Numerous sub-districts in Batam City, Riau Islands, Indonesia, were flooded on December 31 and January 1 due to two consecutive days of torrential rain.
Among the flood victims were 133 residents of Kampung Aceh in Batam City's Muka Kuning subdistrict who were forced to abandon their homes when stagnant water reached a one-meter height.
“At least 57 families, totaling 133 individuals, have been safely evacuated to St. Hilary’s parish hall in Batam,” Father Korinus Budaya, the assistant parish priest, told RVA News.
Furthermore, the priest claimed that the flood occurred because the river could not cope with the quantity of rainfall it was receiving and overflowed, inundating residential communities.
He stated that heavy rains caused flooding and landslides in some locations.
Due to the continued flooding on Batam, most of the island's residents remain stranded in refugee camps, including the St. Hilary Parish hall, as their homes have not been entirely restored.
St. Hilary's parish team collaborated with parishioners and volunteers to provide service and care to the refugees at the parish hall.
The parish hall served as an instantaneous refugee camp to rescue flooding victims from Catholic and non-Catholic families who had been displaced. Since New Year's Eve, residents displaced by floodwaters have stayed at the parish hall as temporary homes.
Apart from the Protestant family, Fr. Korinus said among the 57 households that remained in the hall, "there were six Muslim families." Regardless of their origins, he emphasized that the parish welcomes all flood-affected residents.
Meanwhile, in dealing with the refugee inflow at the hall, Fr. Korinus noted, the parish has been assisted by Catholics from St. Hilary's parish, parishioners from neighboring parishes, and others.
The church also received donations from many people who contributed food, beverages, and other necessities to the refugee families.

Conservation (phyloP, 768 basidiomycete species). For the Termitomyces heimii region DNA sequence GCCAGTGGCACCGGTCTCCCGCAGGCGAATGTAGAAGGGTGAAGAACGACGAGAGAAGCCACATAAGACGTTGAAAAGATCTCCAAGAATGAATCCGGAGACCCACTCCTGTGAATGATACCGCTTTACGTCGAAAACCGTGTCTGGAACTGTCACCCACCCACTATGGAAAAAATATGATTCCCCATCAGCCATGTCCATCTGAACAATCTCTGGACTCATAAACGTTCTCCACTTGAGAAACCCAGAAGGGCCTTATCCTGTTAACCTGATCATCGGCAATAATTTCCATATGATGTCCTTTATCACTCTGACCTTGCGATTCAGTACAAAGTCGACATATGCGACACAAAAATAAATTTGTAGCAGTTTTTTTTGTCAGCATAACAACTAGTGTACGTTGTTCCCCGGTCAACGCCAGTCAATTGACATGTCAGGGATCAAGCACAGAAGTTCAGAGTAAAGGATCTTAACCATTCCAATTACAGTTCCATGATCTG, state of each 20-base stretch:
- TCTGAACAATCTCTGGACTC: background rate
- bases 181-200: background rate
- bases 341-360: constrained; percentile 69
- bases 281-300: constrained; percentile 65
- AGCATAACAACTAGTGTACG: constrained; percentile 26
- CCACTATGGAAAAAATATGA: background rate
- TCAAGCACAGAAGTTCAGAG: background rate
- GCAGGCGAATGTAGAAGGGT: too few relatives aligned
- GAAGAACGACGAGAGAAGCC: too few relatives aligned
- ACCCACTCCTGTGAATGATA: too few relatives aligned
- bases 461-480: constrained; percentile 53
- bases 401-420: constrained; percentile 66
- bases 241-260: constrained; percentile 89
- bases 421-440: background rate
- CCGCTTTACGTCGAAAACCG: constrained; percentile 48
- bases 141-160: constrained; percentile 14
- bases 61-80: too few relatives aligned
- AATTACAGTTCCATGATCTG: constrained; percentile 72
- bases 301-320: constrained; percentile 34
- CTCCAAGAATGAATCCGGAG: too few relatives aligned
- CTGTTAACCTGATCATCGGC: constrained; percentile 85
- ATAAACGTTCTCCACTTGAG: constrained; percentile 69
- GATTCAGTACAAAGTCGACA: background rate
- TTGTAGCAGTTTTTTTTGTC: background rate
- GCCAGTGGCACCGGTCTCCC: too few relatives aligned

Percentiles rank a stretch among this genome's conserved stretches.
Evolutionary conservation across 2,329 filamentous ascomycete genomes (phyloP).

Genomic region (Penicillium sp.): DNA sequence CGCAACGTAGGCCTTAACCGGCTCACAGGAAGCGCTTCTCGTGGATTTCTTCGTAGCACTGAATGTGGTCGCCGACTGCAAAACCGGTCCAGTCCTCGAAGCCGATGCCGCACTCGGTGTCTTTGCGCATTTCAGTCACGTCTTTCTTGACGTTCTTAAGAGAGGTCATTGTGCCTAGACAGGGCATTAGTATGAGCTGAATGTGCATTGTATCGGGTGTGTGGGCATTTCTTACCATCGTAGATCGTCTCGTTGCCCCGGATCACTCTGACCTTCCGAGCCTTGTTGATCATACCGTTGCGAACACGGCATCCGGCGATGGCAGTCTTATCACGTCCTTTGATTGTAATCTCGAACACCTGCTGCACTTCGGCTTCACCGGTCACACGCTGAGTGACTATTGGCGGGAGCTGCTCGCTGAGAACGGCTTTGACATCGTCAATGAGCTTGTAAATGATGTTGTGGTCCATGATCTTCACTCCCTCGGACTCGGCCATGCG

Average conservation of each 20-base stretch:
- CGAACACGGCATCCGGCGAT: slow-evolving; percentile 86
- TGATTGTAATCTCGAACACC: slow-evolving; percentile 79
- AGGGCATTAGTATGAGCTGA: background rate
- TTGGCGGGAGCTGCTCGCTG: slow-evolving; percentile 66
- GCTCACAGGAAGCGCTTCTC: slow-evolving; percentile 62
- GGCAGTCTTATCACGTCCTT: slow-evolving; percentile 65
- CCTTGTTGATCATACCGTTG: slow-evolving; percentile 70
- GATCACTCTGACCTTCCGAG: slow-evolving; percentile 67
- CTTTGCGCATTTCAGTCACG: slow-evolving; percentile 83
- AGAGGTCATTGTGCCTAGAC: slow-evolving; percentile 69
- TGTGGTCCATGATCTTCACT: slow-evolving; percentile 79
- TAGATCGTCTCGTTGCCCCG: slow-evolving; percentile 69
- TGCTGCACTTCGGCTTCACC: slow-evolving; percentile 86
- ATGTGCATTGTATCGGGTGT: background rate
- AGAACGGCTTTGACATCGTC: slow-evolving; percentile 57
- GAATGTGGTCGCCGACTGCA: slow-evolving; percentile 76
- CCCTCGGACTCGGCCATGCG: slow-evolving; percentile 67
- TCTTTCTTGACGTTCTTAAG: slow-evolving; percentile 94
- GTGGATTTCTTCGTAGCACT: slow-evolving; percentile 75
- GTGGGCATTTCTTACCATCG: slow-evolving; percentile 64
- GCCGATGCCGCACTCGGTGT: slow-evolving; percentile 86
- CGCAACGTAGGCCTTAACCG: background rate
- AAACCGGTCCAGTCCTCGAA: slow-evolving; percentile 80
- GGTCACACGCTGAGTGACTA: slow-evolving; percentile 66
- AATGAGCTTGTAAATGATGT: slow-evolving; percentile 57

From December 31 to January 1, St. Hilary’s parish council prepared ready-to-eat meals in collaboration with parishioners from the parish's community-based groups.
Meanwhile, on January 2, parishioners from adjacent Batam parishes were responsible for food preparation and delivery.
Beginning January 3, continuing throughout their stay in the hall, and with the assistance of St. Hilary's parish and donors, refugees will be responsible for preparing their meals.
Despite their longing for their homes, most refugees are still in good health. Nevertheless, some of them are deliriously ill. According to Fr. Korinus, Saint Hilary's rescuer team has contacted health authorities to arrange to treat ailing flood victims.
While rain continues to fall in Batam, potentially affecting the flood and lengthening the refugees' stay at St. Hilary's parish hall, residents remain hopeful that they would return to their homes shortly, the priest said.
Flood Control in the Long Run
Like many other cities in Indonesia, Batam is prone to annual flooding. Fr Korinus hopes that the government will develop a long-term flood management strategy to relocate displaced residents.
He added that future floods affected by such a strategic plan would be better accommodated with the help of such a plan.
While he wishes to return flooded victims to their homes, he anticipates that the government will quickly rebuild impacted individuals' homes and build housing to prevent future floods.